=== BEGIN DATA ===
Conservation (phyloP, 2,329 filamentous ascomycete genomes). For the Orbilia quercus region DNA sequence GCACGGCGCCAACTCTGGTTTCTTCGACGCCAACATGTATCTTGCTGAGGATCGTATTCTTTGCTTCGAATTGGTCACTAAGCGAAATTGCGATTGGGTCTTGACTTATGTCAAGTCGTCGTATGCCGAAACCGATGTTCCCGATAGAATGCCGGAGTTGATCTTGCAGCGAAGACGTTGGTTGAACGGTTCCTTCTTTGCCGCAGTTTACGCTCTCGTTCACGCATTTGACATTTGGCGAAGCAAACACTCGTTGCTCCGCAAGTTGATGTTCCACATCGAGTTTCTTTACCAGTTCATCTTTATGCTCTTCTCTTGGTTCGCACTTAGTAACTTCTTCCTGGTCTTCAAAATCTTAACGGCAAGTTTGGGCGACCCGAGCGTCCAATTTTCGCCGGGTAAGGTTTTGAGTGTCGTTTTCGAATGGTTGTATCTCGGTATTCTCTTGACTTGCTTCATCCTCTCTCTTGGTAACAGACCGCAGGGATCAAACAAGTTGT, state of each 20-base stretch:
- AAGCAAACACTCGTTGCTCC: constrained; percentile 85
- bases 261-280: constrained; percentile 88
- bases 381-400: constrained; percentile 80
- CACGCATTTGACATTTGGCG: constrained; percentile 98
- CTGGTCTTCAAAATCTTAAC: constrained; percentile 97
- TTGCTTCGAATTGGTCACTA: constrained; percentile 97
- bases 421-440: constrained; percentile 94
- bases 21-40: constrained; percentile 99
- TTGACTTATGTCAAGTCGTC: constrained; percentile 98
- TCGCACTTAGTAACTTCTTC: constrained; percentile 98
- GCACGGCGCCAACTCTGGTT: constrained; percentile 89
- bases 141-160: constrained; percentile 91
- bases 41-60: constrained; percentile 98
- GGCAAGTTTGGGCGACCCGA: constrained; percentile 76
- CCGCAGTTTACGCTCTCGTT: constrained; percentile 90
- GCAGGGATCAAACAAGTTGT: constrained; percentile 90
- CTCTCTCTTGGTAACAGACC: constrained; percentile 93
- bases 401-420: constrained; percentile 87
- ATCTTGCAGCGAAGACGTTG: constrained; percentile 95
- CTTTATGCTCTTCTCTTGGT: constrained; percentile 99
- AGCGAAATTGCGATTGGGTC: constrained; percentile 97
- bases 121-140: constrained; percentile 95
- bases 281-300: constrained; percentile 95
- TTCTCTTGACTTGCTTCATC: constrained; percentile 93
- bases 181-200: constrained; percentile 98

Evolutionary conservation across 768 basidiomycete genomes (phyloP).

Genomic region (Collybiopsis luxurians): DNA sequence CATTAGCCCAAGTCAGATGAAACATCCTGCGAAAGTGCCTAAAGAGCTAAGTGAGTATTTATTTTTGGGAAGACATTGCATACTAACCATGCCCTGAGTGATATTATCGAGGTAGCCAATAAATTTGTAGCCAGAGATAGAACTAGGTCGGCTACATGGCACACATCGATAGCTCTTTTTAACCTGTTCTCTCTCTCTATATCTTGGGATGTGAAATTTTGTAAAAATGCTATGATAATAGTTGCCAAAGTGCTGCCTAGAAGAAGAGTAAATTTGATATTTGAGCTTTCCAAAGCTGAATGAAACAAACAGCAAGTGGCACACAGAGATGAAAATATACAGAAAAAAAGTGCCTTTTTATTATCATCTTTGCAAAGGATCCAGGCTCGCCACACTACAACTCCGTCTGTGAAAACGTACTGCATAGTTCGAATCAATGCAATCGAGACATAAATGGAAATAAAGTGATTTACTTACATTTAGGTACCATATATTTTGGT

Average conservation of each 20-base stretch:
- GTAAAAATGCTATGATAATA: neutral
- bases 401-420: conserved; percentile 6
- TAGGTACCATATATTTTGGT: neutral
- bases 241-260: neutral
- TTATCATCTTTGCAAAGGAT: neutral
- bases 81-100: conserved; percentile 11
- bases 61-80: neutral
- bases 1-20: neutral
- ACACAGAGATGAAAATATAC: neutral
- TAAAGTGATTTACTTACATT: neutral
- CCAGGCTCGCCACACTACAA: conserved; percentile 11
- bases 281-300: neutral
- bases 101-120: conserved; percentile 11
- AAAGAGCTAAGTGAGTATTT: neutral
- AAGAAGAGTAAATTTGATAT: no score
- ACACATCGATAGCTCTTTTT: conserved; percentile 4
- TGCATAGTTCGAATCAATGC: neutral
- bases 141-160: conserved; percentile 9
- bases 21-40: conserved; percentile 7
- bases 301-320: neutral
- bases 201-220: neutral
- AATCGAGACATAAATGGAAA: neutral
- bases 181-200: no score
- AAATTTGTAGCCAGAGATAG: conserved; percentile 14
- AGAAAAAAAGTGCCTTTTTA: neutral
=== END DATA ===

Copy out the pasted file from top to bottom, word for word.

Conservation (phyloP, 2,329 filamentous ascomycete genomes). For the Orbilia quercus region DNA sequence GCACGGCGCCAACTCTGGTTTCTTCGACGCCAACATGTATCTTGCTGAGGATCGTATTCTTTGCTTCGAATTGGTCACTAAGCGAAATTGCGATTGGGTCTTGACTTATGTCAAGTCGTCGTATGCCGAAACCGATGTTCCCGATAGAATGCCGGAGTTGATCTTGCAGCGAAGACGTTGGTTGAACGGTTCCTTCTTTGCCGCAGTTTACGCTCTCGTTCACGCATTTGACATTTGGCGAAGCAAACACTCGTTGCTCCGCAAGTTGATGTTCCACATCGAGTTTCTTTACCAGTTCATCTTTATGCTCTTCTCTTGGTTCGCACTTAGTAACTTCTTCCTGGTCTTCAAAATCTTAACGGCAAGTTTGGGCGACCCGAGCGTCCAATTTTCGCCGGGTAAGGTTTTGAGTGTCGTTTTCGAATGGTTGTATCTCGGTATTCTCTTGACTTGCTTCATCCTCTCTCTTGGTAACAGACCGCAGGGATCAAACAAGTTGT, state of each 20-base stretch:
- AAGCAAACACTCGTTGCTCC: constrained; percentile 85
- bases 261-280: constrained; percentile 88
- bases 381-400: constrained; percentile 80
- CACGCATTTGACATTTGGCG: constrained; percentile 98
- CTGGTCTTCAAAATCTTAAC: constrained; percentile 97
- TTGCTTCGAATTGGTCACTA: constrained; percentile 97
- bases 421-440: constrained; percentile 94
- bases 21-40: constrained; percentile 99
- TTGACTTATGTCAAGTCGTC: constrained; percentile 98
- TCGCACTTAGTAACTTCTTC: constrained; percentile 98
- GCACGGCGCCAACTCTGGTT: constrained; percentile 89
- bases 141-160: constrained; percentile 91
- bases 41-60: constrained; percentile 98
- GGCAAGTTTGGGCGACCCGA: constrained; percentile 76
- CCGCAGTTTACGCTCTCGTT: constrained; percentile 90
- GCAGGGATCAAACAAGTTGT: constrained; percentile 90
- CTCTCTCTTGGTAACAGACC: constrained; percentile 93
- bases 401-420: constrained; percentile 87
- ATCTTGCAGCGAAGACGTTG: constrained; percentile 95
- CTTTATGCTCTTCTCTTGGT: constrained; percentile 99
- AGCGAAATTGCGATTGGGTC: constrained; percentile 97
- bases 121-140: constrained; percentile 95
- bases 281-300: constrained; percentile 95
- TTCTCTTGACTTGCTTCATC: constrained; percentile 93
- bases 181-200: constrained; percentile 98

Evolutionary conservation across 768 basidiomycete genomes (phyloP).

Genomic region (Collybiopsis luxurians): DNA sequence CATTAGCCCAAGTCAGATGAAACATCCTGCGAAAGTGCCTAAAGAGCTAAGTGAGTATTTATTTTTGGGAAGACATTGCATACTAACCATGCCCTGAGTGATATTATCGAGGTAGCCAATAAATTTGTAGCCAGAGATAGAACTAGGTCGGCTACATGGCACACATCGATAGCTCTTTTTAACCTGTTCTCTCTCTCTATATCTTGGGATGTGAAATTTTGTAAAAATGCTATGATAATAGTTGCCAAAGTGCTGCCTAGAAGAAGAGTAAATTTGATATTTGAGCTTTCCAAAGCTGAATGAAACAAACAGCAAGTGGCACACAGAGATGAAAATATACAGAAAAAAAGTGCCTTTTTATTATCATCTTTGCAAAGGATCCAGGCTCGCCACACTACAACTCCGTCTGTGAAAACGTACTGCATAGTTCGAATCAATGCAATCGAGACATAAATGGAAATAAAGTGATTTACTTACATTTAGGTACCATATATTTTGGT

Average conservation of each 20-base stretch:
- GTAAAAATGCTATGATAATA: neutral
- bases 401-420: conserved; percentile 6
- TAGGTACCATATATTTTGGT: neutral
- bases 241-260: neutral
- TTATCATCTTTGCAAAGGAT: neutral
- bases 81-100: conserved; percentile 11
- bases 61-80: neutral
- bases 1-20: neutral
- ACACAGAGATGAAAATATAC: neutral
- TAAAGTGATTTACTTACATT: neutral
- CCAGGCTCGCCACACTACAA: conserved; percentile 11
- bases 281-300: neutral
- bases 101-120: conserved; percentile 11
- AAAGAGCTAAGTGAGTATTT: neutral
- AAGAAGAGTAAATTTGATAT: no score
- ACACATCGATAGCTCTTTTT: conserved; percentile 4
- TGCATAGTTCGAATCAATGC: neutral
- bases 141-160: conserved; percentile 9
- bases 21-40: conserved; percentile 7
- bases 301-320: neutral
- bases 201-220: neutral
- AATCGAGACATAAATGGAAA: neutral
- bases 181-200: no score
- AAATTTGTAGCCAGAGATAG: conserved; percentile 14
- AGAAAAAAAGTGCCTTTTTA: neutral